Did you know?
Enjoy a free tasting of Avalencia or Avalencia-ginger wine when you visit Rottcher Wineries.
Rottcher orange wine’s lineage goes back to Muden (now Greytown) when the Rottcher family established the Sonnengold Orange Winery, the first orange winery recorded in South Africa, in 1916.
Kurt Rottcher, a grandson of the missionary, took the practice of making wine from oranges with him when he moved to Heidelberg farm in White River in the 1950s.
Unlike his family’s syrupy, sweet libations, Kurt aspired to make orange table wine. His orange wine-making experiments produced potent dry, off-dry and semi-sweet wines that were very popular with the locals, perhaps more for the effects than taste.
In 1967, Kurt moved to the farm Magnifique off the White River/Nelspruit road and established Rottcher Wineries. On Kurt’s retirement in 1983, the new owners reverted to making an unfortified sweet orange wine, which they initially called Witrivier Medium Crème.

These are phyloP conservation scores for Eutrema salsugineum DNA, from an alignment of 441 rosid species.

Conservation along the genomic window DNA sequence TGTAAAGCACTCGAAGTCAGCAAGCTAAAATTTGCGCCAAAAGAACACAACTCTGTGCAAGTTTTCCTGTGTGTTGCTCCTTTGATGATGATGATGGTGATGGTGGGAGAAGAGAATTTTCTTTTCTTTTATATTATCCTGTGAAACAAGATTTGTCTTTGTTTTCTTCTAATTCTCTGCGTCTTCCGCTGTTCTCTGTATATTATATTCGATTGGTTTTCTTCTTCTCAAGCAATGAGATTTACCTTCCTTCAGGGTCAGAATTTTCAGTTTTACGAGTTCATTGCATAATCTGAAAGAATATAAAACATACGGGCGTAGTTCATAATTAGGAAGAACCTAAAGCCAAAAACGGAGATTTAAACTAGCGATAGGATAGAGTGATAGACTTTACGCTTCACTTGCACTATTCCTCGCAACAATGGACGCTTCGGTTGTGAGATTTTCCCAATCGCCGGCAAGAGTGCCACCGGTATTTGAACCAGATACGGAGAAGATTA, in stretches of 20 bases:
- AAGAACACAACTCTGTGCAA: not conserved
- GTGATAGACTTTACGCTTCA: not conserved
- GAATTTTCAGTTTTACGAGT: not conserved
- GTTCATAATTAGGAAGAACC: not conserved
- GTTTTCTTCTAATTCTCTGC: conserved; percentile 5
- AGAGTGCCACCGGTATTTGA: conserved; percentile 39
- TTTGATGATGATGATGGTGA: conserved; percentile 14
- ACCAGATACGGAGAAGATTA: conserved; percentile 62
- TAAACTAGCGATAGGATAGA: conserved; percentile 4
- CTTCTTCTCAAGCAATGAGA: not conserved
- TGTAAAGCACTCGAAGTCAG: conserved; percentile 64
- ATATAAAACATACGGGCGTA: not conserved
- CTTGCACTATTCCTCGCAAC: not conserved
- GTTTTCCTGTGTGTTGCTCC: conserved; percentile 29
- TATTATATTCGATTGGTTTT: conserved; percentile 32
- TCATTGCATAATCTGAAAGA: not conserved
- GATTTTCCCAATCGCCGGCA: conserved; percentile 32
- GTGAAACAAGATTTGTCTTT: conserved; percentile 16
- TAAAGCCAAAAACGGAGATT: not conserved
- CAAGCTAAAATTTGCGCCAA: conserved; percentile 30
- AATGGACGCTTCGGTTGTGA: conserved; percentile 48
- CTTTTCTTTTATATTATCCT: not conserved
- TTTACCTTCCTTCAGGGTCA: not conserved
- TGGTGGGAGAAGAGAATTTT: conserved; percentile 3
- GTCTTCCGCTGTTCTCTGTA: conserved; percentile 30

Later, the wine was renamed Avalencia, after the Valencia oranges from which it is produced. Though officially it may not be called 'wine', Avalencia, which is made from pure orange juice and cane sugar, is produced in the same way as wine.
It’s first fermented using very specific yeast, vat-matured for a minimum of six months, then fined, racked if necessary, filtered and bottled. Unlike wine, Avalencia does not easily oxidise, and matures well in the bottle when stored correctly.
As word of Rottcher Wineries' unusual wines spread, it wasn’t long before it was de rigueur for visitors, en-route to and from White River, to call in at the farm tasting room to buy Avalencia and Avalencia ginger-infused wine.
In 2008, under new ownership, Rottcher Wineries relocated to the busy Casterbridge Lifestyle Centre in White River. in 2012, distiller Frank Theron bought the business. His future plans for the winery include the production of liqueurs and a boutique gin.
Legendary crooner, Frank Sinatra, is reputed to have said, 'Orange is the happiest colour.' Judging by the grinning patrons, departing with armloads of orange wines, in their distinctive ceramic carafes made by local potter Antjie Newton, it’s the happiest tasting, too.